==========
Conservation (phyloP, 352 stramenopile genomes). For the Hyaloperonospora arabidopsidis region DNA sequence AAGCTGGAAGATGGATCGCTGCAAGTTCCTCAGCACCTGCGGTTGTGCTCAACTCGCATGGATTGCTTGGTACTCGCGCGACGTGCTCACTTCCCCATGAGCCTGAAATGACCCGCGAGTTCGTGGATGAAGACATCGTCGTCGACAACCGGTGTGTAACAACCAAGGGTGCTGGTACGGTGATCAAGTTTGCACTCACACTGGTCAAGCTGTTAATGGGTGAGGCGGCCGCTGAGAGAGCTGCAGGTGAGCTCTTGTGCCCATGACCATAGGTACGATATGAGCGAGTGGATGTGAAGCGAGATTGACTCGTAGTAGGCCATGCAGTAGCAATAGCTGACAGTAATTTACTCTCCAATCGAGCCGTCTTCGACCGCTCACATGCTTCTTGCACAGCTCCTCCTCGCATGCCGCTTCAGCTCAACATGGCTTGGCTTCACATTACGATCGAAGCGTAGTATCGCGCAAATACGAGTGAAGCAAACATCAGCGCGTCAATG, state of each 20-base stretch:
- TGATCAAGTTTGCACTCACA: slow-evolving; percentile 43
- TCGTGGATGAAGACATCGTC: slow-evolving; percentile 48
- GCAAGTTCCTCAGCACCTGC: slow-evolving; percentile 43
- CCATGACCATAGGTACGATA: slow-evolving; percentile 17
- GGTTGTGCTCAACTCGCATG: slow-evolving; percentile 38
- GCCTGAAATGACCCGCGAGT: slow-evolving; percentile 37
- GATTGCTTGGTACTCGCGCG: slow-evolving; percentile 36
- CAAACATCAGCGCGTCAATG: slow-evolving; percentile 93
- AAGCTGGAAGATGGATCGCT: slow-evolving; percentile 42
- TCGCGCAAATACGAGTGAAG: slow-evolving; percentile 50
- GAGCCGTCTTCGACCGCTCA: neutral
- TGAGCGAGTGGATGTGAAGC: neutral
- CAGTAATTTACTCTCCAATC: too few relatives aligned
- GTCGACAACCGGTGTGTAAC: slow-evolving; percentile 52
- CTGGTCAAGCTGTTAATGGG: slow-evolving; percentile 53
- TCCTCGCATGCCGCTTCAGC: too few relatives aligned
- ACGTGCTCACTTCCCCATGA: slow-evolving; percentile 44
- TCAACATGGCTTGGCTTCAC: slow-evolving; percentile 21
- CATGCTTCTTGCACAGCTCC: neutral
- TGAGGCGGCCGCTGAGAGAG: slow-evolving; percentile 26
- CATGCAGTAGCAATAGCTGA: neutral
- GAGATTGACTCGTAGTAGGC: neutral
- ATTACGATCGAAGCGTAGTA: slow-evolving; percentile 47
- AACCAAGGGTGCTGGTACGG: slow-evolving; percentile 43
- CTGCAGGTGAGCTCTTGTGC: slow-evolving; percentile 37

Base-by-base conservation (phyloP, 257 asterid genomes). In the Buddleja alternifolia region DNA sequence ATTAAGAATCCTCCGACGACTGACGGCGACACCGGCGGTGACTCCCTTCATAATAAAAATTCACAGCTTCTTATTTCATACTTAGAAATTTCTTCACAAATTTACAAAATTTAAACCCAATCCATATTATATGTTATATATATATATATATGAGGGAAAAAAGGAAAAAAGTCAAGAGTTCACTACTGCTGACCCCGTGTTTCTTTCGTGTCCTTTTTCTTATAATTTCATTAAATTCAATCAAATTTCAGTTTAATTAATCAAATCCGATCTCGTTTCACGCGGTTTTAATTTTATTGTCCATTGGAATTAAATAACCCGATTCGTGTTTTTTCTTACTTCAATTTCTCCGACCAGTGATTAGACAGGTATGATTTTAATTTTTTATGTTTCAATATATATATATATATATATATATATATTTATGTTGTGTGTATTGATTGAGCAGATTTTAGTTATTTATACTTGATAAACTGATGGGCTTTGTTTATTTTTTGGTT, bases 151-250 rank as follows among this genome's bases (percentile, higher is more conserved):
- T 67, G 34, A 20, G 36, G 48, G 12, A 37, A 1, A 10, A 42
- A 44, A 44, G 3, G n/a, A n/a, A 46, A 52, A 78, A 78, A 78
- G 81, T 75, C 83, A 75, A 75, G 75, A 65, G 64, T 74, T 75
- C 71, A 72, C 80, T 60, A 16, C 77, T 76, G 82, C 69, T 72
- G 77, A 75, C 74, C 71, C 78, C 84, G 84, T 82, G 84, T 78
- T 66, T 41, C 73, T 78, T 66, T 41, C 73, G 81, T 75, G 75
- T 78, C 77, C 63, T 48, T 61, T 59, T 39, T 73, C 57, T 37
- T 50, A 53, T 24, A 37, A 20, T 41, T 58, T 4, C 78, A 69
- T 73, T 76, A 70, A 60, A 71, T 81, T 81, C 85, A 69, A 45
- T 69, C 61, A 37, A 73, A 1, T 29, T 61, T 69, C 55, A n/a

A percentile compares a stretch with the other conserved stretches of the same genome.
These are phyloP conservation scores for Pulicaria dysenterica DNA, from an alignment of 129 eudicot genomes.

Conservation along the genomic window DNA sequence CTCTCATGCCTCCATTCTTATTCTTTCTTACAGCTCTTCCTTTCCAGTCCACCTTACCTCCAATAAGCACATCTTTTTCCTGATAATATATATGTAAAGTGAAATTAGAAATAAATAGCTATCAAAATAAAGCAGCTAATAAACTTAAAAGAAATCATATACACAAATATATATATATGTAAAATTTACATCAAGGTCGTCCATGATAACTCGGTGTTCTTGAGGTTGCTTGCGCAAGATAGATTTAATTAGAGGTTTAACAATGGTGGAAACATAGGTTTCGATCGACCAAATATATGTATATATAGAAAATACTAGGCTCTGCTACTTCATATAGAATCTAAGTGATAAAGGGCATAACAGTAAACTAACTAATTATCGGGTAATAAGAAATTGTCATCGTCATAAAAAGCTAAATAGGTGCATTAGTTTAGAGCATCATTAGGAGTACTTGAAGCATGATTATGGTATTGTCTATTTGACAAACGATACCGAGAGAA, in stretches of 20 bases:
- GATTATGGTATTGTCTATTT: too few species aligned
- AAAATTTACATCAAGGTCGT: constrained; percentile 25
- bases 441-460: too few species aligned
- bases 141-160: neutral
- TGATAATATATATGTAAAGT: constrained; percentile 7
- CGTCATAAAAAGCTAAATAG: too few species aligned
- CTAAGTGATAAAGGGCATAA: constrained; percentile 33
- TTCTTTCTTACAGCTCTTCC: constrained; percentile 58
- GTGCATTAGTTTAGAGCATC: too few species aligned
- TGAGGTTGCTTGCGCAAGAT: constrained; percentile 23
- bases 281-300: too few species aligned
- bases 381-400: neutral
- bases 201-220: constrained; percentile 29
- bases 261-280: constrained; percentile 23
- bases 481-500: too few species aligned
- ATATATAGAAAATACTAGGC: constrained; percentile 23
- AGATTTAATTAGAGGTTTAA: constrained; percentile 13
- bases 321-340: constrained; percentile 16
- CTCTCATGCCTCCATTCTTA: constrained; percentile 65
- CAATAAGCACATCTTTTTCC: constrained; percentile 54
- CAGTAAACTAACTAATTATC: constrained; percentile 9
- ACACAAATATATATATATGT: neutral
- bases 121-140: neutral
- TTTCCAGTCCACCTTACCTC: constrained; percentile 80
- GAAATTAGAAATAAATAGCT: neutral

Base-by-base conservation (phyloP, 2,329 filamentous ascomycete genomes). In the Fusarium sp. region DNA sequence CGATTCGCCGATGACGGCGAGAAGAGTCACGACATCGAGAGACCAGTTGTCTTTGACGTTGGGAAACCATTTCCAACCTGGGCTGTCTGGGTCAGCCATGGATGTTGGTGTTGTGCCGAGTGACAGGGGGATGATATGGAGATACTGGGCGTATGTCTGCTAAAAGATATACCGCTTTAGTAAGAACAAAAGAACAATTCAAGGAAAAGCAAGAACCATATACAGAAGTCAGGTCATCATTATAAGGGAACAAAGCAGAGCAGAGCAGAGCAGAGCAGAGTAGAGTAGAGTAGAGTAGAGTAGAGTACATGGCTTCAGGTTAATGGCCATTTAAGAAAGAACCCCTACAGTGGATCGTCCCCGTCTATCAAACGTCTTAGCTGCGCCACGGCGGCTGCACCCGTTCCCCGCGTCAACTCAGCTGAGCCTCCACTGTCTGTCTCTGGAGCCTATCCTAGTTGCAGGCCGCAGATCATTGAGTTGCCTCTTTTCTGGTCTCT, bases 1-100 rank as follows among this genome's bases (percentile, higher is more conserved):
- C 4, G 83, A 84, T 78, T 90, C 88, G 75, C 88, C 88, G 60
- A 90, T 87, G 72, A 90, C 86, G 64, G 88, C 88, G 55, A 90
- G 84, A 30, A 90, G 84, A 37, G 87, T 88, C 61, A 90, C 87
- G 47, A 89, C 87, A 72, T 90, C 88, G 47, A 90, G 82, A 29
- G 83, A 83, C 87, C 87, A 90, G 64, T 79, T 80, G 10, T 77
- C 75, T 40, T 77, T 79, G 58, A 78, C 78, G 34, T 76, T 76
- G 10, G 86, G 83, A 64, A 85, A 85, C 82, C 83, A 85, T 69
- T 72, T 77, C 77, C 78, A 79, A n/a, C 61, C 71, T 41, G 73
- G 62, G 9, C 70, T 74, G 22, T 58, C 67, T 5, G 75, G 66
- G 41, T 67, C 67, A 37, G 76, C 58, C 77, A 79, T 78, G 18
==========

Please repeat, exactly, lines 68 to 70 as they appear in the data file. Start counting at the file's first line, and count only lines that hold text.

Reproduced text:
- A 90, T 87, G 72, A 90, C 86, G 64, G 88, C 88, G 55, A 90
- G 84, A 30, A 90, G 84, A 37, G 87, T 88, C 61, A 90, C 87
- G 47, A 89, C 87, A 72, T 90, C 88, G 47, A 90, G 82, A 29